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Science & Technology

Bees Emerging After A Hard Winter


If you're in some of the more temperate parts of the country, spring is when you get to head outside after being cooped up indoors for much of the winter. You head out of the hive, you spread your wings, look for a source of nectar. Oh wait, wait, that's the bees.

But in many parts of the country, beekeepers are reporting that they've had a very rough winter, one of the roughest winters on record, with many cases of dead bees in the hives or total colony collapse. Joining me now to talk about the tough times honeybees are facing in the East is Eric Mussen. He's extension apiculturist for - apiculturist at the University of California system, based in the Department of Entomology at U.C. Davis. Welcome to SCIENCE FRIDAY.

ERIC MUSSEN: Thank you very much for the invitation.

FLATOW: You're welcome. It's really been a bad winter for bees?

MUSSEN: Yes, and it wasn't just in the East, either. I mean, it's happening all over the country, whatever this phenomenon is. Weather was involved more last season than some years, but there's some underlying problem here that we just don't recognize.

FLATOW: Could it be many problems coming together?

MUSSEN: Well I think yes, it's a compilation of a bunch of stresses that are all hitting our hives at one time or in the colonies. The bees just can't handle it, and they kind of throw in the towel.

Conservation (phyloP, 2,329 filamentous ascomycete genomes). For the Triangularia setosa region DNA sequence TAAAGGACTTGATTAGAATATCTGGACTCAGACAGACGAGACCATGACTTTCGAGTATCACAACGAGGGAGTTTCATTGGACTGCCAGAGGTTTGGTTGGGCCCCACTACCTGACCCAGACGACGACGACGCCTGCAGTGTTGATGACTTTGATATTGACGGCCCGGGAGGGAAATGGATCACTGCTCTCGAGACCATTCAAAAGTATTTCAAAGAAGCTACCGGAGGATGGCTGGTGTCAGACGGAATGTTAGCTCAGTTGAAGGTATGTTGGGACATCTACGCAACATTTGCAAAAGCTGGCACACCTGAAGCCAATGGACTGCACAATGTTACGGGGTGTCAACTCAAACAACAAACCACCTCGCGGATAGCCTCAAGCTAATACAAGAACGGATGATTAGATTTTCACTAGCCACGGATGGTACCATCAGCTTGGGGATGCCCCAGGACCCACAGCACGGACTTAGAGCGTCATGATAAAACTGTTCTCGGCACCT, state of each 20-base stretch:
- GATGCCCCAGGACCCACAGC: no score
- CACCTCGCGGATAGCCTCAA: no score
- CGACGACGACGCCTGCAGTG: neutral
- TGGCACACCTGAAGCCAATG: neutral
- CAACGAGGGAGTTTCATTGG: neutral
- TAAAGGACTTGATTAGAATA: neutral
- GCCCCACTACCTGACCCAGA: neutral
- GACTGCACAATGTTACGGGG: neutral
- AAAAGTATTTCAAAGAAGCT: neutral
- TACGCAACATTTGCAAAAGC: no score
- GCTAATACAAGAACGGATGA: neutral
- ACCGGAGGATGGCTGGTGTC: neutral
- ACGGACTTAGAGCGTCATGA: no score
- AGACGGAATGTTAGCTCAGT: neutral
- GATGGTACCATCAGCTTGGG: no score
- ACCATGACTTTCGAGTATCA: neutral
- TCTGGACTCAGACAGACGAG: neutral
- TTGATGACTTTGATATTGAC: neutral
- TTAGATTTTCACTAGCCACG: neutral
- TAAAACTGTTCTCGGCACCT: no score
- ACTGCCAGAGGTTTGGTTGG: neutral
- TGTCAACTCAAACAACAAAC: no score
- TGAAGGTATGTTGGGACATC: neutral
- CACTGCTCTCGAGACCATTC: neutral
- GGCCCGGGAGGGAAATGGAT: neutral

FLATOW: Such as? Give me an idea of the stresses you're talking about.

MUSSEN: Well, one is basically nutrition. Honeybees are just like you and I. They need a mix of pollens in order to get all the nutrients that they need so that they can feed their brood and keep it healthy, so that they can produce the food that's fed to the queen so she can lay 1,000 to 2,000 eggs a day.

It keeps your immune system up. It keeps your detoxification systems up in case you run into chemicals, that sort of thing. So that's primary. And what we're finding out now is that the old places where the beekeepers used to go to kind of give their bees some R and R and to get a honey crop if they were lucky are planted with corn, corn, corn, corn all over the place now.

So that's one of the things, we're short on bee food to begin with. And then the second thing is that most of the colonies have a parasitic mite called varroa in them, and if that mite feeds on a bee, it extracts some of the bee blood, and therefore the nutrient levels become lower, and you get a shortened life expectancy.

And it also reduces the immune system of the bee to the point that it isn't so good at fending off other diseases and whatnot. And then we've got a relatively new parasite that it's a fungus-like thing that lives in the intestinal tract of the bees, and I think we've got 23 RNA viruses now that we know that can be a problem in the bees, and the good old varroa mite can vector practically all of those.

And now finally you come to the one that the beekeepers are most concerned and generally the general public is, as well, and that's exposure to pesticides. And we've got two routes of exposure. One is in order to keep those varroa mites under control, the beekeepers put different materials into the hives, right in with the bees, to try to suppress one arthropod living with another arthropod. That's kind of tricky.